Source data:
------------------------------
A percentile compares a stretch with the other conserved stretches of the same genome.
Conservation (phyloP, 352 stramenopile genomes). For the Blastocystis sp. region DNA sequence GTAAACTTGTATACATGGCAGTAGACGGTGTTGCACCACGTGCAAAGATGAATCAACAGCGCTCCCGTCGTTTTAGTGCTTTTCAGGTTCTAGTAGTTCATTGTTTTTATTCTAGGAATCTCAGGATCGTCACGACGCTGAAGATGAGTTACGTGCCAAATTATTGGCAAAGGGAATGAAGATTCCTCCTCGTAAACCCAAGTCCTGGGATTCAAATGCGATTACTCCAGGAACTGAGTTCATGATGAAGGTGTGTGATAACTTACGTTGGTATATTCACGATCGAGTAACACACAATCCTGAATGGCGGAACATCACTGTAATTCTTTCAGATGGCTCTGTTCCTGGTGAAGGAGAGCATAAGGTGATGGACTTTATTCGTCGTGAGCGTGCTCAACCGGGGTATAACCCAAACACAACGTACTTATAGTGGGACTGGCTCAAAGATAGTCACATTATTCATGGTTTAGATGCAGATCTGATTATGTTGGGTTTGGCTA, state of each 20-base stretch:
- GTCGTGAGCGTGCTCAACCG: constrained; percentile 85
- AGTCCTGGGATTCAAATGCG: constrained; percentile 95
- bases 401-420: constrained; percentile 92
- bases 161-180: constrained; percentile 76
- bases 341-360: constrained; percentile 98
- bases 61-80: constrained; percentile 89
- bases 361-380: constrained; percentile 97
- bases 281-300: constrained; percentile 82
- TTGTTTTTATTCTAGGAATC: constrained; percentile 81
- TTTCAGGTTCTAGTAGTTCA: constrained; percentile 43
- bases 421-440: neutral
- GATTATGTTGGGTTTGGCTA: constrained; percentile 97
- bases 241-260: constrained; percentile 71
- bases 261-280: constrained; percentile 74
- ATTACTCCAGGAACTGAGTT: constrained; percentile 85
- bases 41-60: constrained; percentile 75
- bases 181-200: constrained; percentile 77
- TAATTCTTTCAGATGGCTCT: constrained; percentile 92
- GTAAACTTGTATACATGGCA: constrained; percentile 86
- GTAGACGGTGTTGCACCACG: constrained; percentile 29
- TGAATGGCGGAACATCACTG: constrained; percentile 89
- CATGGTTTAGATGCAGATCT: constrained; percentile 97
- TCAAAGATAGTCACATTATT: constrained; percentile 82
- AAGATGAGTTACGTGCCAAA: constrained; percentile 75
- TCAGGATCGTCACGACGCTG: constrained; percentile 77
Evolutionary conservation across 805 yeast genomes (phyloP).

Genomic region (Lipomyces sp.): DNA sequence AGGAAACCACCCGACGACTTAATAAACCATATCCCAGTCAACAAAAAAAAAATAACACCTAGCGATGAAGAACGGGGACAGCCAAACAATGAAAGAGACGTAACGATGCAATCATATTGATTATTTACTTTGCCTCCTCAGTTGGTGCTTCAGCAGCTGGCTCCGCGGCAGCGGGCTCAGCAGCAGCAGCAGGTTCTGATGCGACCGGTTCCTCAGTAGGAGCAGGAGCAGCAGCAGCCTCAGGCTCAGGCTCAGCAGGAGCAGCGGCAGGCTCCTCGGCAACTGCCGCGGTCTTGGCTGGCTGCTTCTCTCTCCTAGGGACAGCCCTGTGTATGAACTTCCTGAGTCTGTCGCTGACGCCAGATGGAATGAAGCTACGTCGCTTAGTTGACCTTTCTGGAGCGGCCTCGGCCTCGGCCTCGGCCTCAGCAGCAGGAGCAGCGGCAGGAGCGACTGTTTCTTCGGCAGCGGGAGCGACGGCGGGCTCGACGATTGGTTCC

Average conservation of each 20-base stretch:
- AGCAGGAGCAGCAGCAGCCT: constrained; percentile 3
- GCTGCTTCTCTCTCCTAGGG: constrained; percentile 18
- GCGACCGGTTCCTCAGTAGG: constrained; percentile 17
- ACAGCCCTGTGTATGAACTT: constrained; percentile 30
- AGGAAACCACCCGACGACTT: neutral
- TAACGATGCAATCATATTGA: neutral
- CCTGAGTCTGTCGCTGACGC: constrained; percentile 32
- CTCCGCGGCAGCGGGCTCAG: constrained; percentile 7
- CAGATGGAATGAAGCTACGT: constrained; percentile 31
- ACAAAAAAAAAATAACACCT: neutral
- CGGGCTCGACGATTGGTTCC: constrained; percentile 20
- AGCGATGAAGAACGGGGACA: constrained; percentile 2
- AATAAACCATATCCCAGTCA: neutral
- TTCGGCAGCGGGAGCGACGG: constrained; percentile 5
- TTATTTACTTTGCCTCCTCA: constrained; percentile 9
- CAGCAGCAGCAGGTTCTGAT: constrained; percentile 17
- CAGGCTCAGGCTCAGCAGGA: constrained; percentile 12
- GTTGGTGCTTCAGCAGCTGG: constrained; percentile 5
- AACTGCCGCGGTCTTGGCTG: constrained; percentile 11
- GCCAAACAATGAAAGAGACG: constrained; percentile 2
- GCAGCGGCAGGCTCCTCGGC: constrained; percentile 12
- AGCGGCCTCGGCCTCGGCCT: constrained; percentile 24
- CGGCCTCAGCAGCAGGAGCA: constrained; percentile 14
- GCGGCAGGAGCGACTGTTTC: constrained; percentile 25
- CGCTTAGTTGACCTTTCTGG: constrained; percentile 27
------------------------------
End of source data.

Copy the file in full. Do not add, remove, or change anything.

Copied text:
A percentile compares a stretch with the other conserved stretches of the same genome.
Conservation (phyloP, 352 stramenopile genomes). For the Blastocystis sp. region DNA sequence GTAAACTTGTATACATGGCAGTAGACGGTGTTGCACCACGTGCAAAGATGAATCAACAGCGCTCCCGTCGTTTTAGTGCTTTTCAGGTTCTAGTAGTTCATTGTTTTTATTCTAGGAATCTCAGGATCGTCACGACGCTGAAGATGAGTTACGTGCCAAATTATTGGCAAAGGGAATGAAGATTCCTCCTCGTAAACCCAAGTCCTGGGATTCAAATGCGATTACTCCAGGAACTGAGTTCATGATGAAGGTGTGTGATAACTTACGTTGGTATATTCACGATCGAGTAACACACAATCCTGAATGGCGGAACATCACTGTAATTCTTTCAGATGGCTCTGTTCCTGGTGAAGGAGAGCATAAGGTGATGGACTTTATTCGTCGTGAGCGTGCTCAACCGGGGTATAACCCAAACACAACGTACTTATAGTGGGACTGGCTCAAAGATAGTCACATTATTCATGGTTTAGATGCAGATCTGATTATGTTGGGTTTGGCTA, state of each 20-base stretch:
- GTCGTGAGCGTGCTCAACCG: constrained; percentile 85
- AGTCCTGGGATTCAAATGCG: constrained; percentile 95
- bases 401-420: constrained; percentile 92
- bases 161-180: constrained; percentile 76
- bases 341-360: constrained; percentile 98
- bases 61-80: constrained; percentile 89
- bases 361-380: constrained; percentile 97
- bases 281-300: constrained; percentile 82
- TTGTTTTTATTCTAGGAATC: constrained; percentile 81
- TTTCAGGTTCTAGTAGTTCA: constrained; percentile 43
- bases 421-440: neutral
- GATTATGTTGGGTTTGGCTA: constrained; percentile 97
- bases 241-260: constrained; percentile 71
- bases 261-280: constrained; percentile 74
- ATTACTCCAGGAACTGAGTT: constrained; percentile 85
- bases 41-60: constrained; percentile 75
- bases 181-200: constrained; percentile 77
- TAATTCTTTCAGATGGCTCT: constrained; percentile 92
- GTAAACTTGTATACATGGCA: constrained; percentile 86
- GTAGACGGTGTTGCACCACG: constrained; percentile 29
- TGAATGGCGGAACATCACTG: constrained; percentile 89
- CATGGTTTAGATGCAGATCT: constrained; percentile 97
- TCAAAGATAGTCACATTATT: constrained; percentile 82
- AAGATGAGTTACGTGCCAAA: constrained; percentile 75
- TCAGGATCGTCACGACGCTG: constrained; percentile 77
Evolutionary conservation across 805 yeast genomes (phyloP).

Genomic region (Lipomyces sp.): DNA sequence AGGAAACCACCCGACGACTTAATAAACCATATCCCAGTCAACAAAAAAAAAATAACACCTAGCGATGAAGAACGGGGACAGCCAAACAATGAAAGAGACGTAACGATGCAATCATATTGATTATTTACTTTGCCTCCTCAGTTGGTGCTTCAGCAGCTGGCTCCGCGGCAGCGGGCTCAGCAGCAGCAGCAGGTTCTGATGCGACCGGTTCCTCAGTAGGAGCAGGAGCAGCAGCAGCCTCAGGCTCAGGCTCAGCAGGAGCAGCGGCAGGCTCCTCGGCAACTGCCGCGGTCTTGGCTGGCTGCTTCTCTCTCCTAGGGACAGCCCTGTGTATGAACTTCCTGAGTCTGTCGCTGACGCCAGATGGAATGAAGCTACGTCGCTTAGTTGACCTTTCTGGAGCGGCCTCGGCCTCGGCCTCGGCCTCAGCAGCAGGAGCAGCGGCAGGAGCGACTGTTTCTTCGGCAGCGGGAGCGACGGCGGGCTCGACGATTGGTTCC

Average conservation of each 20-base stretch:
- AGCAGGAGCAGCAGCAGCCT: constrained; percentile 3
- GCTGCTTCTCTCTCCTAGGG: constrained; percentile 18
- GCGACCGGTTCCTCAGTAGG: constrained; percentile 17
- ACAGCCCTGTGTATGAACTT: constrained; percentile 30
- AGGAAACCACCCGACGACTT: neutral
- TAACGATGCAATCATATTGA: neutral
- CCTGAGTCTGTCGCTGACGC: constrained; percentile 32
- CTCCGCGGCAGCGGGCTCAG: constrained; percentile 7
- CAGATGGAATGAAGCTACGT: constrained; percentile 31
- ACAAAAAAAAAATAACACCT: neutral
- CGGGCTCGACGATTGGTTCC: constrained; percentile 20
- AGCGATGAAGAACGGGGACA: constrained; percentile 2
- AATAAACCATATCCCAGTCA: neutral
- TTCGGCAGCGGGAGCGACGG: constrained; percentile 5
- TTATTTACTTTGCCTCCTCA: constrained; percentile 9
- CAGCAGCAGCAGGTTCTGAT: constrained; percentile 17
- CAGGCTCAGGCTCAGCAGGA: constrained; percentile 12
- GTTGGTGCTTCAGCAGCTGG: constrained; percentile 5
- AACTGCCGCGGTCTTGGCTG: constrained; percentile 11
- GCCAAACAATGAAAGAGACG: constrained; percentile 2
- GCAGCGGCAGGCTCCTCGGC: constrained; percentile 12
- AGCGGCCTCGGCCTCGGCCT: constrained; percentile 24
- CGGCCTCAGCAGCAGGAGCA: constrained; percentile 14
- GCGGCAGGAGCGACTGTTTC: constrained; percentile 25
- CGCTTAGTTGACCTTTCTGG: constrained; percentile 27